Jurassic World has been released this weekend – and if you’ve enjoyed the film, now come and see the enormous 150million year old skull of the Weymouth Bay Pliosaur at Dorset County Museum!
The fossil bones of this pliosaur skull were recovered by amateur fossil collector Kevan Sheehan between 2003 and 2008, as they were washed out of a landslide on the coast in Weymouth Bay. The largest piece weighed over 80 kg, and the skull itself is a massive 2.4 metres long. Featured recently as one of National Geographic’s Top 10 Biggest Beasts, the pliosaur was the ‘T Rex of the ocean’, an 18metre long ferocious predator of the seas. Known as ‘The World’s Biggest Bite’, the Weymouth Bay Pliosaur would have been capable of biting the biggest great white shark alive today clean in half.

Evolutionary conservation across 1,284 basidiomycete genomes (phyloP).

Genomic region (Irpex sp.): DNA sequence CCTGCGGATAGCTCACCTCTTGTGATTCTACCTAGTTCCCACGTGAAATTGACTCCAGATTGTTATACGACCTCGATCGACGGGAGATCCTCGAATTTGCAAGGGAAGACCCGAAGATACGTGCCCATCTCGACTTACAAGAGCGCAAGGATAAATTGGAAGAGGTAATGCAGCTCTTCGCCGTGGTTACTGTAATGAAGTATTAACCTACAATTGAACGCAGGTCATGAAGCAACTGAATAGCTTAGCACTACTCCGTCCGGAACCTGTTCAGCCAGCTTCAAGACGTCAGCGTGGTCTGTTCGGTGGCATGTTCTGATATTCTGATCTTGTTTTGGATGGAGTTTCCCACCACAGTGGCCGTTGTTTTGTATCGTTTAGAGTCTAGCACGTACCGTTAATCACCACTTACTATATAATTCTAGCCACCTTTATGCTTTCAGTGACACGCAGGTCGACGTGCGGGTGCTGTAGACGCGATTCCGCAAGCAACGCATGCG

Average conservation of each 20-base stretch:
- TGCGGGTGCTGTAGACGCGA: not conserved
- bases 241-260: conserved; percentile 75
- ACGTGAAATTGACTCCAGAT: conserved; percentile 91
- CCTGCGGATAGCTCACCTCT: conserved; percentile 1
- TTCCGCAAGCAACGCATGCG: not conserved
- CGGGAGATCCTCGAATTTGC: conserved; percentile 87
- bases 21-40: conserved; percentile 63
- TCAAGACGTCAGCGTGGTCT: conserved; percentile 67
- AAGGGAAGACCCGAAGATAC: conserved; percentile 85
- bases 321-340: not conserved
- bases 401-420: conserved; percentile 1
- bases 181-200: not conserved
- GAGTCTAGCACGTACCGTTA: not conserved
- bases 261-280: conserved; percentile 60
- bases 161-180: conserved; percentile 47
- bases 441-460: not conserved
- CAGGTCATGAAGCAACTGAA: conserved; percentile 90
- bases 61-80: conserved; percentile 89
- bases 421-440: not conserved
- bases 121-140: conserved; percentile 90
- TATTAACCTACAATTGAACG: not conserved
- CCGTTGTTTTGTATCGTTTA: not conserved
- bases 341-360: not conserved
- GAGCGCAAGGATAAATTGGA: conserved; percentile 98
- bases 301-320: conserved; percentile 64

The Dorset specimen is one of the most complete and best preserved skulls ever found, and as a result it has provided new insights into our understanding of how these enormous animals evolved.
Since its discovery, hundreds of hours have been spent carrying out a detailed analysis and cleaning away the rock to expose the detail of the fossil underneath. Alongside this conservation work an intensive programme involved the Jurassic Coast team and Dorset County Museum working together to produce an exciting, interactive display showcasing the fossil with the theme ‘The World’s Biggest Bite’. Mounted dramatically on a specially constructed plinth that shows the jaws in an awe-inspiring open-mouthed position, the story of the fossil is interpreted through a series of film presentations accompanied by a life-size model of the pliosaur’s head.
Dr. Jon Murden, Director said “It’s amazing to see this skull up close in the Museum – standing next to it you can really appreciate its enormous size, and get a feel for the terrifying predator it once was.”